Maverick suit alleges Inferno stole ideas

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Maverick Films, the production company co-founded by Madonna, has filed a lawsuit alleging another film company stole ideas to benefit a competing project.

The lawsuit, filed Friday in Los Angeles Superior Court, claims Beverly Hills-based Inferno Distribution unfairly represented itself to gain access to confidential information about a movie Maverick is making called "The Stanford Prison Experiment."

Inferno announced in early October that it was funding a remake of the German film "Das Experiment," based on the Stanford Prison Experiment of 1971.

Maverick's lawsuit alleges misappropriation of trade secrets, unfair competition, breach of contract and fraud. It seeks an injunction preventing Inferno from producing or marketing any film based on the Stanford Prison Experiment. It also seeks damages of at least $50 million.

The lawsuit claims Inferno and partner Bill Johnson "represented that they had no involvement in a competing film project and that all information provided to them would be maintained in the strictest confidence. Defendants lied."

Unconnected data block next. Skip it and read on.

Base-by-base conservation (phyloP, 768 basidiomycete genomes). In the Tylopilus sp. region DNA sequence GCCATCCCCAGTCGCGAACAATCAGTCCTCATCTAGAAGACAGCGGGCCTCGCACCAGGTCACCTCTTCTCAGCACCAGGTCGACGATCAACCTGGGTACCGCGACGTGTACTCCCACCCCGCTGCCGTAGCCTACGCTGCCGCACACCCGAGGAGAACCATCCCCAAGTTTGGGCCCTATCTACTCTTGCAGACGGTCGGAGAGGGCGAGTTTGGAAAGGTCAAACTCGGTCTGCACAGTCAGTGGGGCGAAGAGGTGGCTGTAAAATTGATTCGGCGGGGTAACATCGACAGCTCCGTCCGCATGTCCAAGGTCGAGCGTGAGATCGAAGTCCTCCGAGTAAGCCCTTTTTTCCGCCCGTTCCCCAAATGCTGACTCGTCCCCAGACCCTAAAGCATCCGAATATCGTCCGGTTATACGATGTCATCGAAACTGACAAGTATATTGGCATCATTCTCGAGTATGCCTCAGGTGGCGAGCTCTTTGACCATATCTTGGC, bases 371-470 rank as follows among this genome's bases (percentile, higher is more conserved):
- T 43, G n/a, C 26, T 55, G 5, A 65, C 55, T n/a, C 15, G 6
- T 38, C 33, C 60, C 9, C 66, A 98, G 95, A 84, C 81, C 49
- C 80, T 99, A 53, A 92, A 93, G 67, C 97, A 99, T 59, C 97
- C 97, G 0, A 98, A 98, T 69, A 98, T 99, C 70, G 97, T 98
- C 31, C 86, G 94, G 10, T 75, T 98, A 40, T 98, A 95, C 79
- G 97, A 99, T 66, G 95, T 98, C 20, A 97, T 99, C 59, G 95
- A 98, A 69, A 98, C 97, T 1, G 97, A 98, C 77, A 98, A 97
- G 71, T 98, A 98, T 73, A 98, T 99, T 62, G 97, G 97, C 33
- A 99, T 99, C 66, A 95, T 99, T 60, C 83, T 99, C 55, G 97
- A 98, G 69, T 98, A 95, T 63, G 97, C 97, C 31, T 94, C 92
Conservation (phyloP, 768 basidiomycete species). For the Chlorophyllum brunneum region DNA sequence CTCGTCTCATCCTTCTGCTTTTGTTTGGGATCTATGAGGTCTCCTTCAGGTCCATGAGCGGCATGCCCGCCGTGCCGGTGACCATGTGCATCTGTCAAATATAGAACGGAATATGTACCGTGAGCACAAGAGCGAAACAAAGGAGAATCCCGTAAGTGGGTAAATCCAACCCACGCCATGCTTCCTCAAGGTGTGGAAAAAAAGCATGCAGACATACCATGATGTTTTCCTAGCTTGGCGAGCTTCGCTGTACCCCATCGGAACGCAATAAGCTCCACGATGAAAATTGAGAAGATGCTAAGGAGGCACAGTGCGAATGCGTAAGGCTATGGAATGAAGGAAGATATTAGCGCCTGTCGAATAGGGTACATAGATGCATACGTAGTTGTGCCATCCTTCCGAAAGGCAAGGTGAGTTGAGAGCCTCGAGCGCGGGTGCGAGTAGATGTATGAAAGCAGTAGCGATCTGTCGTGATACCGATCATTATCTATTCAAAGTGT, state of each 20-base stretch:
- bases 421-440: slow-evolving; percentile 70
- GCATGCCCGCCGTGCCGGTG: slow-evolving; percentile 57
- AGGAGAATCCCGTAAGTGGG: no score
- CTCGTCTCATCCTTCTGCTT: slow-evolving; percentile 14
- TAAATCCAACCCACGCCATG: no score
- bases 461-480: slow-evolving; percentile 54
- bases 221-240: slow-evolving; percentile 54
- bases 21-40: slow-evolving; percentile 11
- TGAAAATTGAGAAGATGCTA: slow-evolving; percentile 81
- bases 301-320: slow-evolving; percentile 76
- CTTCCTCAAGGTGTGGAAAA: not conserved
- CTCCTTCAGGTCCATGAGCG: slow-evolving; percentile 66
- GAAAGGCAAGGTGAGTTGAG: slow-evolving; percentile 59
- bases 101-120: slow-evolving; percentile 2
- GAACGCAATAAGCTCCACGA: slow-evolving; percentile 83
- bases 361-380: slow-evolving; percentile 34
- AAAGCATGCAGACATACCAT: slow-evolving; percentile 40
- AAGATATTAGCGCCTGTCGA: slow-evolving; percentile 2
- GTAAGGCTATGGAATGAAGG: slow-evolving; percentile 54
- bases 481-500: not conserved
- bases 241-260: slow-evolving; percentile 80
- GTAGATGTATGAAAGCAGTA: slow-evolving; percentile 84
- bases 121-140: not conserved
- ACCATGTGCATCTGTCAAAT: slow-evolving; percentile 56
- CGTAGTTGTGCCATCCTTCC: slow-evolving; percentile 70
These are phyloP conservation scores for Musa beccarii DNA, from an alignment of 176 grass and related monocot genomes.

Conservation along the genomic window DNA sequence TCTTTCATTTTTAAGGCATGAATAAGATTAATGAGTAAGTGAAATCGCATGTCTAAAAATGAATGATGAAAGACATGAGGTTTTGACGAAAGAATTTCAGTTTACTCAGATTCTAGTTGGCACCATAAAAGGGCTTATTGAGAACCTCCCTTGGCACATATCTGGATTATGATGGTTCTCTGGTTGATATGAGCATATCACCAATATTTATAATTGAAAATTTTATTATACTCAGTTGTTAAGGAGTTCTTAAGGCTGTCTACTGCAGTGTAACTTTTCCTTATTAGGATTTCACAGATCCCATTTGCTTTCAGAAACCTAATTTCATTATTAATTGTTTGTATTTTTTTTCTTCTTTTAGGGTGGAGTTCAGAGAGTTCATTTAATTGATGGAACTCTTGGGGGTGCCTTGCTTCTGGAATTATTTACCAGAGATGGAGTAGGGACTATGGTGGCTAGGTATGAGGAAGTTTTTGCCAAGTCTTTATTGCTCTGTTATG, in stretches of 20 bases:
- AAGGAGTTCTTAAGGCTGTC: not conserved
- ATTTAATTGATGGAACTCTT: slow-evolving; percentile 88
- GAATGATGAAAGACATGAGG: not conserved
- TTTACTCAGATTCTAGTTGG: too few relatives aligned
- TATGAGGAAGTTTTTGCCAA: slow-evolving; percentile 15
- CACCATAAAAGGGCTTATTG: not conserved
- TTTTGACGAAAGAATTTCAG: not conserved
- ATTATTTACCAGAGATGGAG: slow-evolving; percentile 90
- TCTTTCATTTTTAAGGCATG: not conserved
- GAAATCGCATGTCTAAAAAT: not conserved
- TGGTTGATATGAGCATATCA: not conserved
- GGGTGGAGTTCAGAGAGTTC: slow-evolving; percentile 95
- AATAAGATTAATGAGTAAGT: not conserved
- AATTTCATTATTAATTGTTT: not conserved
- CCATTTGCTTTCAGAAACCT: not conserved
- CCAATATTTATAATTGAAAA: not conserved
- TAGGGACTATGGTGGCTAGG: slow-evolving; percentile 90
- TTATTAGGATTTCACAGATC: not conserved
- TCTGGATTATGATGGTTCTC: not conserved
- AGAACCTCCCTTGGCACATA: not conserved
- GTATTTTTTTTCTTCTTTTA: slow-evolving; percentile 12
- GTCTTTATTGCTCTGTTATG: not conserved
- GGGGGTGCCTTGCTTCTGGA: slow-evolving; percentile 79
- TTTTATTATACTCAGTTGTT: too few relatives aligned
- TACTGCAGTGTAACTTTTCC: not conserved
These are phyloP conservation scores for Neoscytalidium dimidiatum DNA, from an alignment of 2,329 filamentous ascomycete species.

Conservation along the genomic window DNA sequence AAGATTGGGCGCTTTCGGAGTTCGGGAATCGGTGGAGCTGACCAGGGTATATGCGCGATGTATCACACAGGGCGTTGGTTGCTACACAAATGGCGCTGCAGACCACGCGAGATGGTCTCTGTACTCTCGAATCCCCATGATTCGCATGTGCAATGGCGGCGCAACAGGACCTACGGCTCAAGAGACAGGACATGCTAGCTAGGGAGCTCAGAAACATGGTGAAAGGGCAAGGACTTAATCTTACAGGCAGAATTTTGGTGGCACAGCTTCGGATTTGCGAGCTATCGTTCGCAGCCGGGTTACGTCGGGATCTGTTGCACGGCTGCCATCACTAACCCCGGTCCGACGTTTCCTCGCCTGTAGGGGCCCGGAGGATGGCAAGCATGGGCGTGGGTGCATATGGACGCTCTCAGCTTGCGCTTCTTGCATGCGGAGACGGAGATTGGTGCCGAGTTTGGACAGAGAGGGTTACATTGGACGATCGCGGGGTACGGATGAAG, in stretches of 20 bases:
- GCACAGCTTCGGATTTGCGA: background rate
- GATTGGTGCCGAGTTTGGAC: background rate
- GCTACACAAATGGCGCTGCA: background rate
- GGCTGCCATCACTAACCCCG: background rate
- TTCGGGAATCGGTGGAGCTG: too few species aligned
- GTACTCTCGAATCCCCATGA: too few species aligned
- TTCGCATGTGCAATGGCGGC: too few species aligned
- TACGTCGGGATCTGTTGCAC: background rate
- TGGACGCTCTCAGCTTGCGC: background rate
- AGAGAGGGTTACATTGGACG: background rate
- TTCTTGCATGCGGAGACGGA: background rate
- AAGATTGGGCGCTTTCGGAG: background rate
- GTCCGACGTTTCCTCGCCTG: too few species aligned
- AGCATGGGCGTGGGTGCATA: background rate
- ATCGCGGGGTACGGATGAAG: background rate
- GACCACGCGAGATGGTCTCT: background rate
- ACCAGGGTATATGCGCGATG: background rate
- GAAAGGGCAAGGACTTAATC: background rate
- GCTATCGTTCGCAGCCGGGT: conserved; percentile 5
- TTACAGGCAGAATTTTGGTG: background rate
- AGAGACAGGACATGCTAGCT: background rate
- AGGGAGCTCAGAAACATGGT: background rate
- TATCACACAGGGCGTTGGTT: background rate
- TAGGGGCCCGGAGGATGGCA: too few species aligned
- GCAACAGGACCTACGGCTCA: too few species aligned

Maverick acquired rights to the story in 2002 from Philip G. Zimbardo, a psychology professor at Stanford University who conducted an experiment on obedience in 1971. He recruited 24 men to portray inmates and guards in a prison setting. Zimbardo planned to study the men for two weeks, but dangerous behavior among them prompted him to stop the experiment after six days.

According to the lawsuit, Maverick began developing its film based on the experiment in June 2003 and first met with Johnson and Inferno in May 2006.

Johnson told The Associated Press the lawsuit was groundless.

"Maverick knew full well when they approached us to finance their movie that we were looking at the other project," he said. "In fact, that's the reason they approached us in the first place.

"We didn't like the project and that's why we passed on it. This is just a classic case of sour grapes."
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